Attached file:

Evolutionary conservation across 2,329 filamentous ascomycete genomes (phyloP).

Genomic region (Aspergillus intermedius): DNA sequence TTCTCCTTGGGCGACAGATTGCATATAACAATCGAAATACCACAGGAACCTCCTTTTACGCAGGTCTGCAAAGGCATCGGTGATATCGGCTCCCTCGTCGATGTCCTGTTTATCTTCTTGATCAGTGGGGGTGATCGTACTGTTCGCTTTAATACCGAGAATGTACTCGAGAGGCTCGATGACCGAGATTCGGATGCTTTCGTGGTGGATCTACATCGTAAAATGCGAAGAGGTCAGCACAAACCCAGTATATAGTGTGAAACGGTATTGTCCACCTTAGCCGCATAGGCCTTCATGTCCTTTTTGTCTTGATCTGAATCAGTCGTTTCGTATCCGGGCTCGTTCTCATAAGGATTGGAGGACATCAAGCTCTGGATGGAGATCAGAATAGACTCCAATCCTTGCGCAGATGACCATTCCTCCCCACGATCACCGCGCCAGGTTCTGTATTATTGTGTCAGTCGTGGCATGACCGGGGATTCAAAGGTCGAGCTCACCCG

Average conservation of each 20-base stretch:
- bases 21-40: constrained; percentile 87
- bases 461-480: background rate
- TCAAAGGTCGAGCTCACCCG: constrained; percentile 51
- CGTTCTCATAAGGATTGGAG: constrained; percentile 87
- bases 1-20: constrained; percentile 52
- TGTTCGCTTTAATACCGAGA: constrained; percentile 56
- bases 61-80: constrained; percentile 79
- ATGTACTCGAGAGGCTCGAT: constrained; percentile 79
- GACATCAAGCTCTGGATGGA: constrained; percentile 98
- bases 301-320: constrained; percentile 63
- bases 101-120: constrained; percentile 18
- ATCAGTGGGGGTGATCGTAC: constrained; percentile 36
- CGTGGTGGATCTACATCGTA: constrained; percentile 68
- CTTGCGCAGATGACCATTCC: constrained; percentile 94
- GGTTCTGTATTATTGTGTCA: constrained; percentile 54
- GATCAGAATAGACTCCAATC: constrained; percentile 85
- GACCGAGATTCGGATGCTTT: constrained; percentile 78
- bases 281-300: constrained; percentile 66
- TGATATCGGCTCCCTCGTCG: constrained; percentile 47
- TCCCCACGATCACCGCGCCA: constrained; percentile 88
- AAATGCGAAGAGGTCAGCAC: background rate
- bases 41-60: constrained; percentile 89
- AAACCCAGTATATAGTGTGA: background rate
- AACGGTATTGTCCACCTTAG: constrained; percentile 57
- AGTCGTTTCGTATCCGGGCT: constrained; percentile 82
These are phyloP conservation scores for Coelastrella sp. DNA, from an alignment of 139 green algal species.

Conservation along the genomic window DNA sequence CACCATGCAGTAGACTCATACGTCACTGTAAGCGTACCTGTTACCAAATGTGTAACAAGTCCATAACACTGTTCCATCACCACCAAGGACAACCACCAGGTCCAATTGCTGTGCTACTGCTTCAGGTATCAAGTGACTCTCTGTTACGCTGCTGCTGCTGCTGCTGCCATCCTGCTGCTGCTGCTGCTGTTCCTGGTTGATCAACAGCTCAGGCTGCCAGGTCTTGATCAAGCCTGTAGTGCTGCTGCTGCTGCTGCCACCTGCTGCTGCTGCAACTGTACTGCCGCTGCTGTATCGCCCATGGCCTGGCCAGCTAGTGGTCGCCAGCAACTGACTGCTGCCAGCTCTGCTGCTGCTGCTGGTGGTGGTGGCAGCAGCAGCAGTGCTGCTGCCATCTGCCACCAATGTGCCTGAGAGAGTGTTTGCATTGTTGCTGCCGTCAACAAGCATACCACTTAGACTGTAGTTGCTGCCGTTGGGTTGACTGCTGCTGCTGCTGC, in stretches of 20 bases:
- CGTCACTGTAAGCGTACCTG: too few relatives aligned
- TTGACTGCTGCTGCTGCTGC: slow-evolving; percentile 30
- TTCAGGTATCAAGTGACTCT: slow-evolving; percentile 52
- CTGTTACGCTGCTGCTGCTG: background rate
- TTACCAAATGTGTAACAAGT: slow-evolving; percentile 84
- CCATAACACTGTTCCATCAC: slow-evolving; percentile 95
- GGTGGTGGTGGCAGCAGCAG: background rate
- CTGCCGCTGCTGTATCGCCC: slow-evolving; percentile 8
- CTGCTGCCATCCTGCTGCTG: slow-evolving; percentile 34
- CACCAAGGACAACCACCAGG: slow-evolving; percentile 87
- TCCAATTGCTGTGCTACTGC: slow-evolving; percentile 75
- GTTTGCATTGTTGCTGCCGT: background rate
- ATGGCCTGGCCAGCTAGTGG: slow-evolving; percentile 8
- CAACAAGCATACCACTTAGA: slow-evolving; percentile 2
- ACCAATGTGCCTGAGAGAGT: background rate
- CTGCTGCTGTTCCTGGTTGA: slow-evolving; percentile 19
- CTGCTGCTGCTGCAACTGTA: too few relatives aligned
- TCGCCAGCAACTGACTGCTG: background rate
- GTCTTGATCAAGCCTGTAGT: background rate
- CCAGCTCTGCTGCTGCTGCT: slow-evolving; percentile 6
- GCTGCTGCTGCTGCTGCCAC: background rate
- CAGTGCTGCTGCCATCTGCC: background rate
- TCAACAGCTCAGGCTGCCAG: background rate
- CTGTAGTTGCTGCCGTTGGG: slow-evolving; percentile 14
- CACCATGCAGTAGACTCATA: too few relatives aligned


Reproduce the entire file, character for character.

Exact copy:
Evolutionary conservation across 2,329 filamentous ascomycete genomes (phyloP).

Genomic region (Aspergillus intermedius): DNA sequence TTCTCCTTGGGCGACAGATTGCATATAACAATCGAAATACCACAGGAACCTCCTTTTACGCAGGTCTGCAAAGGCATCGGTGATATCGGCTCCCTCGTCGATGTCCTGTTTATCTTCTTGATCAGTGGGGGTGATCGTACTGTTCGCTTTAATACCGAGAATGTACTCGAGAGGCTCGATGACCGAGATTCGGATGCTTTCGTGGTGGATCTACATCGTAAAATGCGAAGAGGTCAGCACAAACCCAGTATATAGTGTGAAACGGTATTGTCCACCTTAGCCGCATAGGCCTTCATGTCCTTTTTGTCTTGATCTGAATCAGTCGTTTCGTATCCGGGCTCGTTCTCATAAGGATTGGAGGACATCAAGCTCTGGATGGAGATCAGAATAGACTCCAATCCTTGCGCAGATGACCATTCCTCCCCACGATCACCGCGCCAGGTTCTGTATTATTGTGTCAGTCGTGGCATGACCGGGGATTCAAAGGTCGAGCTCACCCG

Average conservation of each 20-base stretch:
- bases 21-40: constrained; percentile 87
- bases 461-480: background rate
- TCAAAGGTCGAGCTCACCCG: constrained; percentile 51
- CGTTCTCATAAGGATTGGAG: constrained; percentile 87
- bases 1-20: constrained; percentile 52
- TGTTCGCTTTAATACCGAGA: constrained; percentile 56
- bases 61-80: constrained; percentile 79
- ATGTACTCGAGAGGCTCGAT: constrained; percentile 79
- GACATCAAGCTCTGGATGGA: constrained; percentile 98
- bases 301-320: constrained; percentile 63
- bases 101-120: constrained; percentile 18
- ATCAGTGGGGGTGATCGTAC: constrained; percentile 36
- CGTGGTGGATCTACATCGTA: constrained; percentile 68
- CTTGCGCAGATGACCATTCC: constrained; percentile 94
- GGTTCTGTATTATTGTGTCA: constrained; percentile 54
- GATCAGAATAGACTCCAATC: constrained; percentile 85
- GACCGAGATTCGGATGCTTT: constrained; percentile 78
- bases 281-300: constrained; percentile 66
- TGATATCGGCTCCCTCGTCG: constrained; percentile 47
- TCCCCACGATCACCGCGCCA: constrained; percentile 88
- AAATGCGAAGAGGTCAGCAC: background rate
- bases 41-60: constrained; percentile 89
- AAACCCAGTATATAGTGTGA: background rate
- AACGGTATTGTCCACCTTAG: constrained; percentile 57
- AGTCGTTTCGTATCCGGGCT: constrained; percentile 82
These are phyloP conservation scores for Coelastrella sp. DNA, from an alignment of 139 green algal species.

Conservation along the genomic window DNA sequence CACCATGCAGTAGACTCATACGTCACTGTAAGCGTACCTGTTACCAAATGTGTAACAAGTCCATAACACTGTTCCATCACCACCAAGGACAACCACCAGGTCCAATTGCTGTGCTACTGCTTCAGGTATCAAGTGACTCTCTGTTACGCTGCTGCTGCTGCTGCTGCCATCCTGCTGCTGCTGCTGCTGTTCCTGGTTGATCAACAGCTCAGGCTGCCAGGTCTTGATCAAGCCTGTAGTGCTGCTGCTGCTGCTGCCACCTGCTGCTGCTGCAACTGTACTGCCGCTGCTGTATCGCCCATGGCCTGGCCAGCTAGTGGTCGCCAGCAACTGACTGCTGCCAGCTCTGCTGCTGCTGCTGGTGGTGGTGGCAGCAGCAGCAGTGCTGCTGCCATCTGCCACCAATGTGCCTGAGAGAGTGTTTGCATTGTTGCTGCCGTCAACAAGCATACCACTTAGACTGTAGTTGCTGCCGTTGGGTTGACTGCTGCTGCTGCTGC, in stretches of 20 bases:
- CGTCACTGTAAGCGTACCTG: too few relatives aligned
- TTGACTGCTGCTGCTGCTGC: slow-evolving; percentile 30
- TTCAGGTATCAAGTGACTCT: slow-evolving; percentile 52
- CTGTTACGCTGCTGCTGCTG: background rate
- TTACCAAATGTGTAACAAGT: slow-evolving; percentile 84
- CCATAACACTGTTCCATCAC: slow-evolving; percentile 95
- GGTGGTGGTGGCAGCAGCAG: background rate
- CTGCCGCTGCTGTATCGCCC: slow-evolving; percentile 8
- CTGCTGCCATCCTGCTGCTG: slow-evolving; percentile 34
- CACCAAGGACAACCACCAGG: slow-evolving; percentile 87
- TCCAATTGCTGTGCTACTGC: slow-evolving; percentile 75
- GTTTGCATTGTTGCTGCCGT: background rate
- ATGGCCTGGCCAGCTAGTGG: slow-evolving; percentile 8
- CAACAAGCATACCACTTAGA: slow-evolving; percentile 2
- ACCAATGTGCCTGAGAGAGT: background rate
- CTGCTGCTGTTCCTGGTTGA: slow-evolving; percentile 19
- CTGCTGCTGCTGCAACTGTA: too few relatives aligned
- TCGCCAGCAACTGACTGCTG: background rate
- GTCTTGATCAAGCCTGTAGT: background rate
- CCAGCTCTGCTGCTGCTGCT: slow-evolving; percentile 6
- GCTGCTGCTGCTGCTGCCAC: background rate
- CAGTGCTGCTGCCATCTGCC: background rate
- TCAACAGCTCAGGCTGCCAG: background rate
- CTGTAGTTGCTGCCGTTGGG: slow-evolving; percentile 14
- CACCATGCAGTAGACTCATA: too few relatives aligned